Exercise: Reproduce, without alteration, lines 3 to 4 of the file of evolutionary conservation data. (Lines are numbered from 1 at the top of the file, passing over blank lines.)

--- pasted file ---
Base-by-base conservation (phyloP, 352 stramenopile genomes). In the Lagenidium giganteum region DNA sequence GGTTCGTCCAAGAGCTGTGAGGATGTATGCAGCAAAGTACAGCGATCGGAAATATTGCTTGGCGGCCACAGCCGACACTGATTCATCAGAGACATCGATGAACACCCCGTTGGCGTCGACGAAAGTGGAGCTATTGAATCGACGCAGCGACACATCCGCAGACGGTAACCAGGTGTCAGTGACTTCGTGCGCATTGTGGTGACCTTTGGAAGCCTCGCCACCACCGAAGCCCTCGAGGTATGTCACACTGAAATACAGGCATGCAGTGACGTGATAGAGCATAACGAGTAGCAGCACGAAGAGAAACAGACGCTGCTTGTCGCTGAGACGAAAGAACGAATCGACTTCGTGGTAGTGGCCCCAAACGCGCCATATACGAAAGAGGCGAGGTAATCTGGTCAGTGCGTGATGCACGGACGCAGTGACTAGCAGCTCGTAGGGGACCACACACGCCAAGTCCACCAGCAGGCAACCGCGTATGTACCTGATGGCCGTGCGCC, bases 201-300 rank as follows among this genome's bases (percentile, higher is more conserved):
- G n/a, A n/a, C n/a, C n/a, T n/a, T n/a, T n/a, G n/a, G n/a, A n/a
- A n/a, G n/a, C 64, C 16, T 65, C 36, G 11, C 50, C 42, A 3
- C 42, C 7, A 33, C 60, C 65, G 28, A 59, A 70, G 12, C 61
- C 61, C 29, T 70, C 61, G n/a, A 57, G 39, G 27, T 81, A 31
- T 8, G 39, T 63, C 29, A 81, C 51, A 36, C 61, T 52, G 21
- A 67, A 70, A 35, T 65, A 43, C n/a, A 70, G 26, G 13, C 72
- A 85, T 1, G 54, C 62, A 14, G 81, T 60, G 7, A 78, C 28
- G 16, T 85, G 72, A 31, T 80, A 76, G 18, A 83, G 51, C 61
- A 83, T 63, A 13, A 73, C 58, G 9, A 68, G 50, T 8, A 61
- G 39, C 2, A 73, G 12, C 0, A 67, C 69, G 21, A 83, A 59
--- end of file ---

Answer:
- A n/a, G n/a, C 64, C 16, T 65, C 36, G 11, C 50, C 42, A 3
- C 42, C 7, A 33, C 60, C 65, G 28, A 59, A 70, G 12, C 61